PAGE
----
By several assignments of error presented in his first argument, defendant challenges the admissibility of evidence relating to the Pegram-West break-in on 22 May 1974.

It has long been recognized that, notwithstanding the general rule of exclusion of evidence of other crimes in a criminal prosecution, the commission of another crime may be shown if the evidence presented tends to prove any relevant fact other than the character of the accused or his disposition to commit the crime charged. 1 Stansbury's North Carolina Evidence, ยง 91 (Brandis Rev.1973).

This Court listed several exceptions to the rule of exclusion in State v. McClain, 240 N.C. 171, 81 S.E.2d 364 (1954). One of these was: "Where the accused is not definitely identified as the perpetrator of the crime charged and the circumstances tend to show that the crime charged and another offense were committed by the same person, evidence that the accused committed the other offense is admissible to identify him as the perpetrator of the crime charged." Id. at 175, 81 S.E.2d at 367. See also Boyd v. United States, 142 U.S. 450, 12 S. Ct. 292, 35 L. Ed. 1077 (1892); State v. Thompson, 290 N.C. 431, 226 S.E.2d 487 (1976); State v. Tuggle, 284 N.C. 515, 201 S.E.2d 884 (1974); State v. McClain, 282 N.C. 357, 193 S.E.2d 108 (1972); State v. Biggs, 224 N.C. 722, 32 S.E.2d 352 (1944); State v. Ferrell, 205 N.C. 640, 172 S.E. 186 (1934).

In State v. Grace, 287 N.C. 243, 213 S.E.2d 717 (1975), the state introduced evidence of three previous robberies in which defendant had used a pistol identical to that used in the crime charged. Defendant sought to prove alibi. We held the evidence competent on the issue of identity. See Annotation, RobberyEvidence of Other Robberies, 42 A.L.R.2d 854.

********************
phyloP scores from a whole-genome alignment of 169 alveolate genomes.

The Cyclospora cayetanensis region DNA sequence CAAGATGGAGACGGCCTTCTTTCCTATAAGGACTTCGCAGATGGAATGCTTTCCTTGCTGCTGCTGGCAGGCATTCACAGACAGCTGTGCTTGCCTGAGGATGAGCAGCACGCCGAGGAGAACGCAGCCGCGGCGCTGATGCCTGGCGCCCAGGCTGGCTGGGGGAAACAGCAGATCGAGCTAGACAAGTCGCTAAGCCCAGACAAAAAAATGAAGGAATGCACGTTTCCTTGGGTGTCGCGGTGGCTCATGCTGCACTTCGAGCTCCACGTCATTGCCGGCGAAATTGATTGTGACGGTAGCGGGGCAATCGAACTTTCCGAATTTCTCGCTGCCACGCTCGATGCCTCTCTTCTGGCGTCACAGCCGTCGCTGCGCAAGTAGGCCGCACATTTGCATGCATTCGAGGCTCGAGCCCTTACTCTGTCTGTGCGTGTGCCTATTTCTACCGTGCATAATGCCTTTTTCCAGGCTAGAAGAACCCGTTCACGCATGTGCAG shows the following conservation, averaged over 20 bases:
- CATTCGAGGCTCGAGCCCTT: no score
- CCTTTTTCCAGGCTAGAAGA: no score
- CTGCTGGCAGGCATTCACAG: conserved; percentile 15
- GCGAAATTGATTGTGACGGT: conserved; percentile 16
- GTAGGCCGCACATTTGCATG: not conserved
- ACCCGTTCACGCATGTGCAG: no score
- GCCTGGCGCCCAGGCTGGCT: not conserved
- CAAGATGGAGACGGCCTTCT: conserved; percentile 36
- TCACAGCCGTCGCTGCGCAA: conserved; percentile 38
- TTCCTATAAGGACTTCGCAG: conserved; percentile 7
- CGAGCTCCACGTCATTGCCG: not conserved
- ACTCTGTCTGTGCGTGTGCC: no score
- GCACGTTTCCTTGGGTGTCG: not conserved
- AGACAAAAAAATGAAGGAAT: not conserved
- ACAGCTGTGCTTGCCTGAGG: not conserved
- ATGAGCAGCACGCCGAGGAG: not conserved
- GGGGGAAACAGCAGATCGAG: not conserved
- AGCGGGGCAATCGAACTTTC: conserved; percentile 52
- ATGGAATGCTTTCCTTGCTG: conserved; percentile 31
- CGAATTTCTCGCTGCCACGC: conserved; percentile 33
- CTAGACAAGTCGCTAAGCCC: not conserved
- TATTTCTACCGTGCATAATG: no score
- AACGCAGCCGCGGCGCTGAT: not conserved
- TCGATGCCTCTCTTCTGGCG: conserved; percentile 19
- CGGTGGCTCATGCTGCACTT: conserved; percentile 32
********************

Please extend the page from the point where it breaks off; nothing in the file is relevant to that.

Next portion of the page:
In this case there is plenary evidence that the gun found where defendant fell near the scene of the Pegram-West incident was that taken from the Tucker's home eight days earlier. Mr. Tucker testified, "I would say in all honesty that is my gun." Mrs. Tucker definitely identified it, as did defendant's alleged accomplices who testified the gun was given to Bishop. There is also ample evidence to show defendant's possession *217 of the gun during the 22 May 1974 break-in at Pegram-West. It was found by police at the spot where defendant fell on that occasion. Although it was not recovered until daylight, some hours after defendant's apprehension, defendant himself acknowledged that the gun recovered and introduced into evidence was that used by himself in the Pegram-West incident. His testimony that he had bought the run from Rice simply produced a conflict in the evidence which the jury evidently resolved in favor of the state.

There was testimony by two witnesses that defendant had asked for and kept Mr. Tucker's pistol on the night of the crime charged; the same gun was used by defendant in the second crime within a short time and in the same city; in both crimes defendant operated with one companion at least and in both, defendant was the first to accost the victim. The evidence of defendant's participation and use of the Tucker pistol in the Pegram-West incident is relevant to establish his identity as one of the perpetrators of the robbery and burglary in which it was stolen.